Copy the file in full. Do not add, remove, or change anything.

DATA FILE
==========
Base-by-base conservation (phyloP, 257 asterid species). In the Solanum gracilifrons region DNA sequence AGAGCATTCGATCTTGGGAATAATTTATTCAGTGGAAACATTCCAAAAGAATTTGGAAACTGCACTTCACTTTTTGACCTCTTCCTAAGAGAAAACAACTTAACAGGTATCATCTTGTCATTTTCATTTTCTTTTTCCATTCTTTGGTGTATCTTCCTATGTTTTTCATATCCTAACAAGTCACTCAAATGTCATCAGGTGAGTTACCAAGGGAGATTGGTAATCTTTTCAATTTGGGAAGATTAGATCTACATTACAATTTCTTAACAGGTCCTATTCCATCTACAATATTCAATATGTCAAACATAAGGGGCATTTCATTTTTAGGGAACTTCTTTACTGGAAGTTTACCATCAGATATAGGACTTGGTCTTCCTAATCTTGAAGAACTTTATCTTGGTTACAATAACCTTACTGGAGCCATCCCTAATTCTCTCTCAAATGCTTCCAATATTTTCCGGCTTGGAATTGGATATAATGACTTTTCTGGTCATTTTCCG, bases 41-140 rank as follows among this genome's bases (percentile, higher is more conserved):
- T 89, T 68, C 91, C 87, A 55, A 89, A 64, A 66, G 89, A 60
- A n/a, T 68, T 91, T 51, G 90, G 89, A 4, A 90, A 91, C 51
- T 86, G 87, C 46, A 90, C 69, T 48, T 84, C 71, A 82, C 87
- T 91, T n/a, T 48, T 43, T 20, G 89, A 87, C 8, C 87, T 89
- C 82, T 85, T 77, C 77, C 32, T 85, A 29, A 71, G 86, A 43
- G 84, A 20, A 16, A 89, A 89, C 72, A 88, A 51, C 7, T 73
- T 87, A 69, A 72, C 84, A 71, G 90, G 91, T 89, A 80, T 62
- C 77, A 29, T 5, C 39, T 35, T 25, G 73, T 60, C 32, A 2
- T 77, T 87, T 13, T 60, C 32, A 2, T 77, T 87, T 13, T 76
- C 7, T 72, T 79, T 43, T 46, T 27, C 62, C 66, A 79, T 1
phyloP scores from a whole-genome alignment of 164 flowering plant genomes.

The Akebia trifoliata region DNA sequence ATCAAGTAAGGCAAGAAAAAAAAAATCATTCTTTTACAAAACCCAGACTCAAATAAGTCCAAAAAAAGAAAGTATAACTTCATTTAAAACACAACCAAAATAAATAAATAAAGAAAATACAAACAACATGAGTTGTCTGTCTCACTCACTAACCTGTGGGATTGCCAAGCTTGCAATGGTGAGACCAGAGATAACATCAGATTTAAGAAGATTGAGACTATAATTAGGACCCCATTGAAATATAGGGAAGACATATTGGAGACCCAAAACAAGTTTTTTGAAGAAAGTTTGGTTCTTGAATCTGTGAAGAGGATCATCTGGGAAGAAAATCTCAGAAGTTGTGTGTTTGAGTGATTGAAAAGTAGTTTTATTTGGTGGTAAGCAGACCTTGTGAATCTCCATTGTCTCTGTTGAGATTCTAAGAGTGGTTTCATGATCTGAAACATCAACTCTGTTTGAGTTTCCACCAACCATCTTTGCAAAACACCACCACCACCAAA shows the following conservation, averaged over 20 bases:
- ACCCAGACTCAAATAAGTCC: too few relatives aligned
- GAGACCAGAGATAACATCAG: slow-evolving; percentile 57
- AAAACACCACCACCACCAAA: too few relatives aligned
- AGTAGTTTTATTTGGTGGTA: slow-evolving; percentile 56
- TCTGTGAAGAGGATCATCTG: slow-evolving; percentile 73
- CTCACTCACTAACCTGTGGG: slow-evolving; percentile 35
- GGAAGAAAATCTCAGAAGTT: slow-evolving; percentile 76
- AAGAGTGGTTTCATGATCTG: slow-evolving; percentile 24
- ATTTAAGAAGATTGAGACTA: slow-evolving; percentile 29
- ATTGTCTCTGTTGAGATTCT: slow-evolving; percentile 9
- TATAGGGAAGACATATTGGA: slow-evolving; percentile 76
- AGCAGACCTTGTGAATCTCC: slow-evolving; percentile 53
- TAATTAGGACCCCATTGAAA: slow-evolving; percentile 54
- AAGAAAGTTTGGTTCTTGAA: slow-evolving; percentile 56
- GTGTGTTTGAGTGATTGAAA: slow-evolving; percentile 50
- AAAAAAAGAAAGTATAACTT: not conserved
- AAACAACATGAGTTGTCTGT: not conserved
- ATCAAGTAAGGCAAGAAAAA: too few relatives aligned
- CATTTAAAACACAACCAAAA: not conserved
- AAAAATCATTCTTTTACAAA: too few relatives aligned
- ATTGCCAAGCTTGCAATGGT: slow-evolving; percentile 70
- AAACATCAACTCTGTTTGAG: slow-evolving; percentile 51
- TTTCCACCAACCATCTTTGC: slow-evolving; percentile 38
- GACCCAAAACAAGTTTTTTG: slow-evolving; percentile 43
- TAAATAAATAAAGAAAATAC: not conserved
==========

Base-by-base conservation (phyloP, 257 asterid species). In the Solanum gracilifrons region DNA sequence AGAGCATTCGATCTTGGGAATAATTTATTCAGTGGAAACATTCCAAAAGAATTTGGAAACTGCACTTCACTTTTTGACCTCTTCCTAAGAGAAAACAACTTAACAGGTATCATCTTGTCATTTTCATTTTCTTTTTCCATTCTTTGGTGTATCTTCCTATGTTTTTCATATCCTAACAAGTCACTCAAATGTCATCAGGTGAGTTACCAAGGGAGATTGGTAATCTTTTCAATTTGGGAAGATTAGATCTACATTACAATTTCTTAACAGGTCCTATTCCATCTACAATATTCAATATGTCAAACATAAGGGGCATTTCATTTTTAGGGAACTTCTTTACTGGAAGTTTACCATCAGATATAGGACTTGGTCTTCCTAATCTTGAAGAACTTTATCTTGGTTACAATAACCTTACTGGAGCCATCCCTAATTCTCTCTCAAATGCTTCCAATATTTTCCGGCTTGGAATTGGATATAATGACTTTTCTGGTCATTTTCCG, bases 41-140 rank as follows among this genome's bases (percentile, higher is more conserved):
- T 89, T 68, C 91, C 87, A 55, A 89, A 64, A 66, G 89, A 60
- A n/a, T 68, T 91, T 51, G 90, G 89, A 4, A 90, A 91, C 51
- T 86, G 87, C 46, A 90, C 69, T 48, T 84, C 71, A 82, C 87
- T 91, T n/a, T 48, T 43, T 20, G 89, A 87, C 8, C 87, T 89
- C 82, T 85, T 77, C 77, C 32, T 85, A 29, A 71, G 86, A 43
- G 84, A 20, A 16, A 89, A 89, C 72, A 88, A 51, C 7, T 73
- T 87, A 69, A 72, C 84, A 71, G 90, G 91, T 89, A 80, T 62
- C 77, A 29, T 5, C 39, T 35, T 25, G 73, T 60, C 32, A 2
- T 77, T 87, T 13, T 60, C 32, A 2, T 77, T 87, T 13, T 76
- C 7, T 72, T 79, T 43, T 46, T 27, C 62, C 66, A 79, T 1
phyloP scores from a whole-genome alignment of 164 flowering plant genomes.

The Akebia trifoliata region DNA sequence ATCAAGTAAGGCAAGAAAAAAAAAATCATTCTTTTACAAAACCCAGACTCAAATAAGTCCAAAAAAAGAAAGTATAACTTCATTTAAAACACAACCAAAATAAATAAATAAAGAAAATACAAACAACATGAGTTGTCTGTCTCACTCACTAACCTGTGGGATTGCCAAGCTTGCAATGGTGAGACCAGAGATAACATCAGATTTAAGAAGATTGAGACTATAATTAGGACCCCATTGAAATATAGGGAAGACATATTGGAGACCCAAAACAAGTTTTTTGAAGAAAGTTTGGTTCTTGAATCTGTGAAGAGGATCATCTGGGAAGAAAATCTCAGAAGTTGTGTGTTTGAGTGATTGAAAAGTAGTTTTATTTGGTGGTAAGCAGACCTTGTGAATCTCCATTGTCTCTGTTGAGATTCTAAGAGTGGTTTCATGATCTGAAACATCAACTCTGTTTGAGTTTCCACCAACCATCTTTGCAAAACACCACCACCACCAAA shows the following conservation, averaged over 20 bases:
- ACCCAGACTCAAATAAGTCC: too few relatives aligned
- GAGACCAGAGATAACATCAG: slow-evolving; percentile 57
- AAAACACCACCACCACCAAA: too few relatives aligned
- AGTAGTTTTATTTGGTGGTA: slow-evolving; percentile 56
- TCTGTGAAGAGGATCATCTG: slow-evolving; percentile 73
- CTCACTCACTAACCTGTGGG: slow-evolving; percentile 35
- GGAAGAAAATCTCAGAAGTT: slow-evolving; percentile 76
- AAGAGTGGTTTCATGATCTG: slow-evolving; percentile 24
- ATTTAAGAAGATTGAGACTA: slow-evolving; percentile 29
- ATTGTCTCTGTTGAGATTCT: slow-evolving; percentile 9
- TATAGGGAAGACATATTGGA: slow-evolving; percentile 76
- AGCAGACCTTGTGAATCTCC: slow-evolving; percentile 53
- TAATTAGGACCCCATTGAAA: slow-evolving; percentile 54
- AAGAAAGTTTGGTTCTTGAA: slow-evolving; percentile 56
- GTGTGTTTGAGTGATTGAAA: slow-evolving; percentile 50
- AAAAAAAGAAAGTATAACTT: not conserved
- AAACAACATGAGTTGTCTGT: not conserved
- ATCAAGTAAGGCAAGAAAAA: too few relatives aligned
- CATTTAAAACACAACCAAAA: not conserved
- AAAAATCATTCTTTTACAAA: too few relatives aligned
- ATTGCCAAGCTTGCAATGGT: slow-evolving; percentile 70
- AAACATCAACTCTGTTTGAG: slow-evolving; percentile 51
- TTTCCACCAACCATCTTTGC: slow-evolving; percentile 38
- GACCCAAAACAAGTTTTTTG: slow-evolving; percentile 43
- TAAATAAATAAAGAAAATAC: not conserved